This movie is available on Blu-ray and DVD from Criterion Collection, and is one hour, twenty-six minutes in length.

My Rating: 10/10

Audience Rating:

Here’s the link for the Our Gang/Little Rascals campaign!

List Of Actor/Actress Filmographies/Collections

The Kid Brother (1927) – Harold Lloyd

Coming Up Shorts! with… Bumping Into Broadway (1919)

(Available as an extra on the Speedy (1928) Blu-ray/DVD from Criterion Collection)

(Length: 25 minutes, 51 seconds)

As a struggling playwright, the Boy (Harold Lloyd) helps pay his neighbor’s rent, instead of his own. Later, he follows her to a speakeasy, and tries to help her when the place is raided by the police. A lot of different stuff happens here, but Harold Lloyd is hilarious in everything! I know I particularly get a kick out of watching him evade the police at the speakeasy! It’s certainly a fun short, and one I don’t mind seeing every now and then!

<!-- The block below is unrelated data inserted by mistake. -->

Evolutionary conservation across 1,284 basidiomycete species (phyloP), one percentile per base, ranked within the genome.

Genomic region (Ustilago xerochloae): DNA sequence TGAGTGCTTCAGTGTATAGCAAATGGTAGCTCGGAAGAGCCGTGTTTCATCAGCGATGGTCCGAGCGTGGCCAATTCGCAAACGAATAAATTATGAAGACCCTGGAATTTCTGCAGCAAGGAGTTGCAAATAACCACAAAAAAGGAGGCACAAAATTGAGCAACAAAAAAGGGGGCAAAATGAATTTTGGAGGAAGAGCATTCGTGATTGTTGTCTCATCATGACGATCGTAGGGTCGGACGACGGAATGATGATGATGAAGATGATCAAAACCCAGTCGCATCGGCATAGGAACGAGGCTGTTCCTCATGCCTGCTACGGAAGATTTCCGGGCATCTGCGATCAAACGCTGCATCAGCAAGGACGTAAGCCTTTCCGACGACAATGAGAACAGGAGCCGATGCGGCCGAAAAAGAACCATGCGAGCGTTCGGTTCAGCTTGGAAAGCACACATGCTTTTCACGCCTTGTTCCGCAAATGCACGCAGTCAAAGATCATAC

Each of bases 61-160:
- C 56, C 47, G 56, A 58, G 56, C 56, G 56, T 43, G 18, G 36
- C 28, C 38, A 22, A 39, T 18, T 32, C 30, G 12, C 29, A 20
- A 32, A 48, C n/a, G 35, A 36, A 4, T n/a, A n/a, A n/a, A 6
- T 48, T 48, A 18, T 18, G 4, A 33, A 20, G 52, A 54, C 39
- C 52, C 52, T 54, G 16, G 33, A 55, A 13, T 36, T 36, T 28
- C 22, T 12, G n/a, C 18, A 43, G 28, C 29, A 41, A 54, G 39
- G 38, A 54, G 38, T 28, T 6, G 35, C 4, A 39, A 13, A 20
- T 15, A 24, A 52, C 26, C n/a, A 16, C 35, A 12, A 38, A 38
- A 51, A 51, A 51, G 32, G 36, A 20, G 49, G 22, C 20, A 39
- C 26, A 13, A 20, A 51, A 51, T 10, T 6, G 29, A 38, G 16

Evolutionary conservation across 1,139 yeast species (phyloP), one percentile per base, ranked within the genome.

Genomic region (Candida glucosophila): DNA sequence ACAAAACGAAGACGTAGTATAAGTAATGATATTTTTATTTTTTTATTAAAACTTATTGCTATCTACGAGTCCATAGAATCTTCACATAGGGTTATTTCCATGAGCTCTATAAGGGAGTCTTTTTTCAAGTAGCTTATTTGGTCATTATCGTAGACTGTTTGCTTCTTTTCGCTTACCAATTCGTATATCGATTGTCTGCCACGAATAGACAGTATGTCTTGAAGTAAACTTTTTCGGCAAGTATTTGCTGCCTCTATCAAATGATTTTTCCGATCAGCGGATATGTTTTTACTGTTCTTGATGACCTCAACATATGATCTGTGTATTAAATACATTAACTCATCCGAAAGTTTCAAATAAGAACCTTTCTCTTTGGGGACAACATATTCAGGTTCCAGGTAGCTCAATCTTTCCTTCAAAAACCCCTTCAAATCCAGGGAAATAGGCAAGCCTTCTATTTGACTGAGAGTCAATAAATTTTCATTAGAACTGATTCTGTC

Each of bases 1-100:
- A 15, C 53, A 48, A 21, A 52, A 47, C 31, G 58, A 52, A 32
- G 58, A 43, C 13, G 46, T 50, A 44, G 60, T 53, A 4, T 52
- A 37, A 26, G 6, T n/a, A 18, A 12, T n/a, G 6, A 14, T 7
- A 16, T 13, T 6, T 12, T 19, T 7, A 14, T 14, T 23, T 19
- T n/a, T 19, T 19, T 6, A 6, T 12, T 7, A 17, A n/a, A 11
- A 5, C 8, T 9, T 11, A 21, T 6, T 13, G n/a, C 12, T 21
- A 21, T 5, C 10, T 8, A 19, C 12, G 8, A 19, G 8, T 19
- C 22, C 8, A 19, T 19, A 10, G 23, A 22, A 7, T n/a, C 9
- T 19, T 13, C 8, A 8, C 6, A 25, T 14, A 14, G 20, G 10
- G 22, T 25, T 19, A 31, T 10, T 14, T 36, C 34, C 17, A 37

What’s Old Is A New Release Again (2020) with… Never Give A Sucker An Even Break (1941)

We’re back for some more movie fun, so let’s start off with today’s short, which is available on Blu-ray and DVD as part of The Ant And The Aardvark from Kino Lorber, and then we’ll set the stage for the main feature!

Coming Up Shorts! with… The Ant From Uncle (1969)

(Length: 6 minutes, 7 seconds)

The ant complains about a lack of relaxation, while the aardvark tries to hunt him down.  A few fun gags here, including a recurring gag of the aardvark sucking up different things, such as a small pond when he demonstrates his abilities for us, the audience. We also get one of those rare times that the aardvark is able to “eat” the ant by pretending his mouth is the entrance to a club (and, of course, while the ant is in there, he talks as if it is a real nightclub to get himself out)! Admittedly, the closing gag falls flat, but the short is still otherwise enough fun to enjoy watching every now and then!

And Now For The Main Feature…